Documentary 8 Murders A Day explores the continuing, cartel-fueled violence inborder city Juarez
In five years, over 47,500 people have been killed in Mexico since President Filipe Calderon announced a military crackdown against drug cartels. In Juarez, an average of eight murders are committed a day — murders that remain uninvestigated and unreported outside of the region. America has remained uninvolved with the conflict, despite the fact that cartels use weapons provided by the US — and despite the fact that our appetite for drugs continues to fuel the tragedy.
Now the border community near El Paso, Texas has earned its reputation as the most dangerous city in the world. This unchecked story of violence is the subject of documentarian Charlie Minn’s new film, 8 Murders A Day, opening Friday in Austin.
Minn, a former journalist, became involved while working on a different documentary in Las Cruces in fall 2009. Though Juarez was less than an hour away, Minn said Las Cruces residents were strangely apathetic of the violence. “It seemed only people in El Paso really cared,” he says.
He sees the violence in Juarez as one of the greatest human rights violations in all of history, and hopes his film will reawaken awareness in a population that has become desensitized to the killings.
As violence intensifies in Mexico, Texans especially should be aware of the situation in Juarez. According to Minn, many cartel and gang members are fleeing Mexico into Texas. “They’re in this area now,” he says. “A lot of people from Monterrey have fled to San Antonio… there’s actually a section of San Antionio called Sonterra, which is all people from Monterrey.” Minn explains that Brownsville, Houston, Laredo and even Dallas and Forth Worth have become hubs for escapees.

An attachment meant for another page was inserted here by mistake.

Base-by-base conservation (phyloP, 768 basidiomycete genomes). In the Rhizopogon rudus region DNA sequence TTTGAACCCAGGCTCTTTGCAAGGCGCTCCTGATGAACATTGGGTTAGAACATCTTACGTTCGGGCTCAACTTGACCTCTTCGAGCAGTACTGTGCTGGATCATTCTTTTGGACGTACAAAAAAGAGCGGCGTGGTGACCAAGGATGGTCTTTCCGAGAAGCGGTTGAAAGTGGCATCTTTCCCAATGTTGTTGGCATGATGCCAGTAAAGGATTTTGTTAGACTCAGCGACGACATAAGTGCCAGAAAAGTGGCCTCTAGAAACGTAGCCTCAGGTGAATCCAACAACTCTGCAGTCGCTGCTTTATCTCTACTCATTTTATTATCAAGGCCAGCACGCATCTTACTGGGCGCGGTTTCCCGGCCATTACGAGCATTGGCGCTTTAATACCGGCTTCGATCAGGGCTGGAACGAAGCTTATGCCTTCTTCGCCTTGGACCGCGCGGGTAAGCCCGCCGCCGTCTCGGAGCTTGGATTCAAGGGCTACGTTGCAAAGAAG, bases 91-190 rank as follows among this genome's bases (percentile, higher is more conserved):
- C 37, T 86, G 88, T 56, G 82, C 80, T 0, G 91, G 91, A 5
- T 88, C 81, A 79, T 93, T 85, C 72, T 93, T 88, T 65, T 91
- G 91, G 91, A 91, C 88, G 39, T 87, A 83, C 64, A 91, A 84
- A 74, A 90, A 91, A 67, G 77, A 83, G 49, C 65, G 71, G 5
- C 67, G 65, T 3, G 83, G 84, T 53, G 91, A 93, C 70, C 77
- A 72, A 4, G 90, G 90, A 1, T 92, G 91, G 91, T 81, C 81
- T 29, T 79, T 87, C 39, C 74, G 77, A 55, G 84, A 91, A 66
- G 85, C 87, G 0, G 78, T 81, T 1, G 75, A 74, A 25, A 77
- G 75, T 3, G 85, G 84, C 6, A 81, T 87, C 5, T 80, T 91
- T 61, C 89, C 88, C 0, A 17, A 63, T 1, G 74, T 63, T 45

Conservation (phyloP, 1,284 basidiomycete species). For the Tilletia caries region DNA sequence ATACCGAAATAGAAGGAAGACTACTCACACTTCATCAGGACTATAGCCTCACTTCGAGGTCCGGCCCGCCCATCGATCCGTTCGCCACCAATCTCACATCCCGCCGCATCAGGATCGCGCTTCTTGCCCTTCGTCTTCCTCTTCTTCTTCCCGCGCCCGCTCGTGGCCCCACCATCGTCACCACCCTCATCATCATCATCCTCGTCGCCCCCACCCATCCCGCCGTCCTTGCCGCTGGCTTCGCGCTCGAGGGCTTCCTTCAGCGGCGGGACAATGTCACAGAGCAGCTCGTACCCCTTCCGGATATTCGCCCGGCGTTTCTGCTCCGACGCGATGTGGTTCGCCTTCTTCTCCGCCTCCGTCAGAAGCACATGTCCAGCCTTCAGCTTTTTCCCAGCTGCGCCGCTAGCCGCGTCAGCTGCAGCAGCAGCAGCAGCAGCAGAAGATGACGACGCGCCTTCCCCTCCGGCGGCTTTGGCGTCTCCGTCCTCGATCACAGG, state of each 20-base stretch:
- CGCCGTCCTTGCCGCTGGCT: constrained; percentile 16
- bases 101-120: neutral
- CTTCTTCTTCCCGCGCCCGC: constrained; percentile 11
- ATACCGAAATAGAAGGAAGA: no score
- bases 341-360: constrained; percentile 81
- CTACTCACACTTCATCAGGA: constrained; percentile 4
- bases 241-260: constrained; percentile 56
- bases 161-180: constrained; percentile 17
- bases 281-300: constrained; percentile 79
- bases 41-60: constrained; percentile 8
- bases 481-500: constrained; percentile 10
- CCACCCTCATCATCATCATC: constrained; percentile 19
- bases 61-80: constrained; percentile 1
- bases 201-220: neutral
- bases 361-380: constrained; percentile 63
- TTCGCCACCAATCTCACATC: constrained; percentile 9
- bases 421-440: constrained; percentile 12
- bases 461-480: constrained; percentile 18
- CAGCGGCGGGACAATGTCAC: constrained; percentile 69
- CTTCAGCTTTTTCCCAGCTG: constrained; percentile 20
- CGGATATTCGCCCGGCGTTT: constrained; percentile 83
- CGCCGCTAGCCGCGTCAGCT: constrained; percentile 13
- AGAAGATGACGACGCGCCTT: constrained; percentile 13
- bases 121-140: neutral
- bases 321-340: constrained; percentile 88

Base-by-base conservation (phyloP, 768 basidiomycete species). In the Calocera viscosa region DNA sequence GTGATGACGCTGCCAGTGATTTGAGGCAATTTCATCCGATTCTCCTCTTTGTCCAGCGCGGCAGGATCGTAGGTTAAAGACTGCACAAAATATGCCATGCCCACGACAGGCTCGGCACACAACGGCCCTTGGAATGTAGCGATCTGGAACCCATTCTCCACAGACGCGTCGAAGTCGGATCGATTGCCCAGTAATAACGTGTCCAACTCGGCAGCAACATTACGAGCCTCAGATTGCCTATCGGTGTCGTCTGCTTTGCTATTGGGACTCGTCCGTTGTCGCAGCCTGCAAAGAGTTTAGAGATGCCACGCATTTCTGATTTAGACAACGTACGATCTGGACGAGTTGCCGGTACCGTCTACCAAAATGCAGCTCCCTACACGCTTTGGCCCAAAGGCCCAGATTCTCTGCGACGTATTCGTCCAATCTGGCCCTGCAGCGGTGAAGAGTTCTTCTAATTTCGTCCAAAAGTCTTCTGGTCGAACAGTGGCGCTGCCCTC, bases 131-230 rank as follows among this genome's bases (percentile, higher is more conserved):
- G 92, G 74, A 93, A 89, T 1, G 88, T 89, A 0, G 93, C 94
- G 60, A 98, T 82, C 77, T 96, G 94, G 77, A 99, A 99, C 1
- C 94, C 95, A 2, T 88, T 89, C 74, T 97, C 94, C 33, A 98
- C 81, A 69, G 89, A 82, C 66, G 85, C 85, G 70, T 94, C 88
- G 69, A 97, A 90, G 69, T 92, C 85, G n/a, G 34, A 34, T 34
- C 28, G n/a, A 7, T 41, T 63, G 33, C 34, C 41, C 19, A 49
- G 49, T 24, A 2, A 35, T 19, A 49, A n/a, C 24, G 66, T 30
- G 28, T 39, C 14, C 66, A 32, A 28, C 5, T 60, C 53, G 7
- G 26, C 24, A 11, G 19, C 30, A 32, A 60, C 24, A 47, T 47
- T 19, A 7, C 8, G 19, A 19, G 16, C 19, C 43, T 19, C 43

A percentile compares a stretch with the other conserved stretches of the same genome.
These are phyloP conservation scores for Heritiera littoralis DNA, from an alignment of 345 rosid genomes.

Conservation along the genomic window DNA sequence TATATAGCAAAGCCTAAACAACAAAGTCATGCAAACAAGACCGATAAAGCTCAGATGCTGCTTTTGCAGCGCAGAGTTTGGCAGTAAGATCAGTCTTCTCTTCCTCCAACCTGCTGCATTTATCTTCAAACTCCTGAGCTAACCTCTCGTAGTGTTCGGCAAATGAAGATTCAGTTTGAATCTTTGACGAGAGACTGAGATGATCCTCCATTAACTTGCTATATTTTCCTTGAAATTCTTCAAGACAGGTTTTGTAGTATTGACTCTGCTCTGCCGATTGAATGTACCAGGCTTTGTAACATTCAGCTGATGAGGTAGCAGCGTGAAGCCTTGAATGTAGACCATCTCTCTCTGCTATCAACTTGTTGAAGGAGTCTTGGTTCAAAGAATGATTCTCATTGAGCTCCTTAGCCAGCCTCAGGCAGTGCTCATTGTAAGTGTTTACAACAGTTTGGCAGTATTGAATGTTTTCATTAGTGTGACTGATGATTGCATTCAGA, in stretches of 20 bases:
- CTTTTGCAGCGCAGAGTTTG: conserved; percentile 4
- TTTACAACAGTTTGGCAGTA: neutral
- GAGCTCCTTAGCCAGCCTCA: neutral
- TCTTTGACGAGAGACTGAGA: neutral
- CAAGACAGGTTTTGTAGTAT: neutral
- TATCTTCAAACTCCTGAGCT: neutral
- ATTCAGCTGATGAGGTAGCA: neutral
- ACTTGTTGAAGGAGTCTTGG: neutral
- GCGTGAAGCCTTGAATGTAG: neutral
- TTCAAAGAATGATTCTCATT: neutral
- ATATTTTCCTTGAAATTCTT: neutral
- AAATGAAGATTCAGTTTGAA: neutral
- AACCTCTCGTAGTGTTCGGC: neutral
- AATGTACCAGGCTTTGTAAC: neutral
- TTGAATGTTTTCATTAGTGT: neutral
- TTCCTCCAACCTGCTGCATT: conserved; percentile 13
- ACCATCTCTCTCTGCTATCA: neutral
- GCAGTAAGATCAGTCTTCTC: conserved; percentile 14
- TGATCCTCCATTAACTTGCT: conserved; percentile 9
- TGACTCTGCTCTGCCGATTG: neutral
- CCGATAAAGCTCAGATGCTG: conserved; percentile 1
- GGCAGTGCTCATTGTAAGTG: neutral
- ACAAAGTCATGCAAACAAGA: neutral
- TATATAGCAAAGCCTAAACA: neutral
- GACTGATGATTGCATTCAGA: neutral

8 Murders A Day was a complicated film to research. “95% of the murders in Juarez and throughout Mexico aren’t investigated, which begs three questions: who’s getting killed, by who and why? It’s a free for all. The information coming out of Juarez has to be taken with a grain of salt; it’s nebulous at best.” Minn explains that the media are either controlled by the drug cartels or that threats of violence keep journalists from investigating stories fully. (During production, many of Minn’s partners quit without notice, out of fear.)
He thanks El Paso’s El Diario for their continued help with the project. “They were impressed with my sincerity,” he says. “[It] wouldn’t have been made without them.”
Minn’s film explores the macabre history of Juarez, and also poses some solutions for Americans to consider. The most popular, Minn says, is drug legalization, although he doubts this is a probable step the US government will take. Another possible solution would be to intervene militarily; however, the economic impact of the war in Iraq makes this option seem improbable, too. “Mexico needs to govern themselves; they need to get rid of their internal corruption,” Minn says. “But do they want to get rid of this corruption?”
The drug trade has become unimaginably profitable, with cartels now providing services such as building roads or hospitals, according to Minn. “They want to keep a good thing going. This is a very unique war, if you can even call it a war.”
As President Calderone’s regime comes to a close this year, Minn believes Mexico’s future may change drastically. “I think it’s safe to say they want a new leader. His intension was good, but it’s turned into a colossal failure, with nearly 50,000 dead due to violence related to the drug war.”
Minn will be returning to Austin soon, as he hopes to begin work on his documentary on the yogurt shop murders. His goal is to humanize the girls involved in 1991 tragedy. “I want to make them come alive again,” he says. “My films give them voice, and life — which was taken from them by cowards.”
The project is not yet official, as Minn has not gotten 100% approval from the APD. “This movie will create attention and revive something that’s fading,” he says. “A movie keeps an investigation alive…[the tragedy] bothers me to no end, and that motivates me to do something about it.”
8 Murders a Day will open on Friday, January 13 at the Regal Metropolitan theatre.